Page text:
the speculative poem: laboratory and industry

"We have been speaking about a kind of transfer, transposition--in this crossing, spurting, reticence and rage, through bits and occulusions, by events arriving and dissipating-- the very discontinuous is continuing to write.

"To notate by fallout, the barely formed, by the world slamming into you, by the present in the has happened before, in the blubbering of verb tenses traveling spans of years or bodies of perception at the speed of perception--this is disallowed by the academy, the culture industry pathologizes it, it is escaped of laws and is policed. This is what we have been speaking of--the radicalizing potential of writing the Imaginary and entering political agency. I do not mean to suggest substitutability-- insert poetic freedom and there will be a solution, resolution of this or that problem of justice, faith, or love. I do mean: the ear by which the measure by which the prosody by which to calibrate and gauge the disaster, the repression and by enervating it into something of a sustained and engaged acitivity of the living, by responsiveness-- (the repressive cathected to resilience, at responsiveness)--adding to the storehouse, the storehive of the human-- the very difficulty of it, carries the possibility of the liberatory.

"Dignity of the human voice-- word meaning and act."

-- Myung Mi Kim on January 30, 1999, as part of the Small Press Traffic series at New College, San Francisco. Myung Mi Kim's books of poems include Dura (Sun & Moon Press) and The Bounty (Chax Press); Kelsey St. Press has just released the second printing of Under Flag. [For the full text of this talk, see HOW2, n.2, June 1999.]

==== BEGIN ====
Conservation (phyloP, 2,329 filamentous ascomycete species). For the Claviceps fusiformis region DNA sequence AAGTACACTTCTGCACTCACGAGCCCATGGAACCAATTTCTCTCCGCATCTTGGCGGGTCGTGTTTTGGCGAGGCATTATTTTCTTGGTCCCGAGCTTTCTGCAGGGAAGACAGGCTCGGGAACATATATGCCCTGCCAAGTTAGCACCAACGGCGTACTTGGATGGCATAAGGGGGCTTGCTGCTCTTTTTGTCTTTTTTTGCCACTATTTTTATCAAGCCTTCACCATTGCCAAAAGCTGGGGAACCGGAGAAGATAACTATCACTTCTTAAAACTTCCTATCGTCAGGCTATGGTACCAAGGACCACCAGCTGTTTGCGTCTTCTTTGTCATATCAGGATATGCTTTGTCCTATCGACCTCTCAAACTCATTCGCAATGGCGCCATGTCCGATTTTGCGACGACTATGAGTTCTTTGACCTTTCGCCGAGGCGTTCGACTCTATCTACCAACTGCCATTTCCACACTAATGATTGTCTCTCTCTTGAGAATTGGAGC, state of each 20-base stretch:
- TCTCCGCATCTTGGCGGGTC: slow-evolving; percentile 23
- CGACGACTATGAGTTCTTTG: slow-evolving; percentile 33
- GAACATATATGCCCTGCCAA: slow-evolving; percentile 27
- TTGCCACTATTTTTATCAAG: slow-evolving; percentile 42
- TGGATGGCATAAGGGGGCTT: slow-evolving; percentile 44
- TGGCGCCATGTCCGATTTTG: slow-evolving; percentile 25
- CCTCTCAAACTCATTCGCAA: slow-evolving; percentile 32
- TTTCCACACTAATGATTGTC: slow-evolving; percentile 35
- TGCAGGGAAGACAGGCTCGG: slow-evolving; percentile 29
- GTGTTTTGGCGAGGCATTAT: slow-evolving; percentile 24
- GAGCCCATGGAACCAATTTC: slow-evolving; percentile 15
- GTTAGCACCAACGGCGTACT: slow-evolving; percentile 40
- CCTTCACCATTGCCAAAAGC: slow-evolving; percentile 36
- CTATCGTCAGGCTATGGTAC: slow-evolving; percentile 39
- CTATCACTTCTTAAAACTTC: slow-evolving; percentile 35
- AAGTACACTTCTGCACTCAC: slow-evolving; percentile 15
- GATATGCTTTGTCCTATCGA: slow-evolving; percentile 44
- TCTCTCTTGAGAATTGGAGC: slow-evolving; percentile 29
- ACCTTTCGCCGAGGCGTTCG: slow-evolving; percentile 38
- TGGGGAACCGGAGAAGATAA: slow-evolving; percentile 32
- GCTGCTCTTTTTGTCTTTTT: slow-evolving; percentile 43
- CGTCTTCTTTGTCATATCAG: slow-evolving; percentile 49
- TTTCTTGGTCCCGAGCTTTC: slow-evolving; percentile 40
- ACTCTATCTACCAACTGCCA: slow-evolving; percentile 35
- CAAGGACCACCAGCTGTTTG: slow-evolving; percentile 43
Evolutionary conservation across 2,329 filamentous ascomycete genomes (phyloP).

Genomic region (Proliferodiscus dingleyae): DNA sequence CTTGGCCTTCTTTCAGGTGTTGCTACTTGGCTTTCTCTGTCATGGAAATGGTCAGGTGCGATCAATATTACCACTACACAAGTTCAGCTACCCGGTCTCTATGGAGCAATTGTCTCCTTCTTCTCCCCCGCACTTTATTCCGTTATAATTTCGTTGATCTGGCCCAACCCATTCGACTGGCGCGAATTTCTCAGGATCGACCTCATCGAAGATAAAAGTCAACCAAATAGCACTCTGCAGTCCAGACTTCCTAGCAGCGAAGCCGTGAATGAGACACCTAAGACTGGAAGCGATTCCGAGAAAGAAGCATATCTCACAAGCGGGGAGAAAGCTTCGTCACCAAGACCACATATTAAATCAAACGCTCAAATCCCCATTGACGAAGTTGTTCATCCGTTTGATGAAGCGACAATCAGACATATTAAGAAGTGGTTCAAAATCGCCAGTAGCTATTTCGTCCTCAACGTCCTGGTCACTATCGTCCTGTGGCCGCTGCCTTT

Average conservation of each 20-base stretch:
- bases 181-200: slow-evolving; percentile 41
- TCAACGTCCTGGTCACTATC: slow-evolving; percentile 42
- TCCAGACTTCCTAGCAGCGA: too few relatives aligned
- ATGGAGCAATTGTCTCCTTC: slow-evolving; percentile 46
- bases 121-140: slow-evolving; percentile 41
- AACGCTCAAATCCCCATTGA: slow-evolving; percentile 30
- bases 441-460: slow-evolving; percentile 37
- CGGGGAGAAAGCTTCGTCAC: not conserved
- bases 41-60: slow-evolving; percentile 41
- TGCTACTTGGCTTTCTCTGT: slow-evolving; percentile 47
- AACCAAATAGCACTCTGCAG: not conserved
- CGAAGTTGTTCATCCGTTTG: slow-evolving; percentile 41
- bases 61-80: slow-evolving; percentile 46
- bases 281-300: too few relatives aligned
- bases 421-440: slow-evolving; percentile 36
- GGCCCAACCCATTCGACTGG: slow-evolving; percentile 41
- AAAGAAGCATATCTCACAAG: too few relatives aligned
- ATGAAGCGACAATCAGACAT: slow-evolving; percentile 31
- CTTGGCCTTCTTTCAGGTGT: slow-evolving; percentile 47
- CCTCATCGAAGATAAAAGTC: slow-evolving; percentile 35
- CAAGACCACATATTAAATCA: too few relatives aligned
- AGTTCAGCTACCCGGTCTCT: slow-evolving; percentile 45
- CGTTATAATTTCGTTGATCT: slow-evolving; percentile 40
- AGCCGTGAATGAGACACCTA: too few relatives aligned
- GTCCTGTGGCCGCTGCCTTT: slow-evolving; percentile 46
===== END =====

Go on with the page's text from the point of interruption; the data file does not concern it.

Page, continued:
imaginal values

"maleness, like whiteness, like Americanness cannot claim the 'status' of 'marginality' because it remains culturally, politically, socially, and economically dominant. The 'imaginal' values of maleness have not been suppressed/discredited/denied but rather vaunted: . . . positive values for maleness (as distinct from 'humanness'), remain suspect, at least for the present, as socially adaptive strategies to maintain control and power.

. . . it it not surprising that many men express resentment toward feminist poetries in a variety of ways: for it is precisely the position of the unrepresented or the subaltern that straight, white American men are rightly excluded from occupying in any primary way.

. . . Within this context, the questioning, through poetic methods, of the authoritative structures of our society is useful for both men and women.

. . . it is useful to read works by men and women differentially, taking note of the different aesthetic and social meanings of works when read in terms of gender."

-- Charles Bernstein, in My Way: Speeches and Poems (University of Chicago Press,1999). [Sent in by Meredith Qurtermain.]

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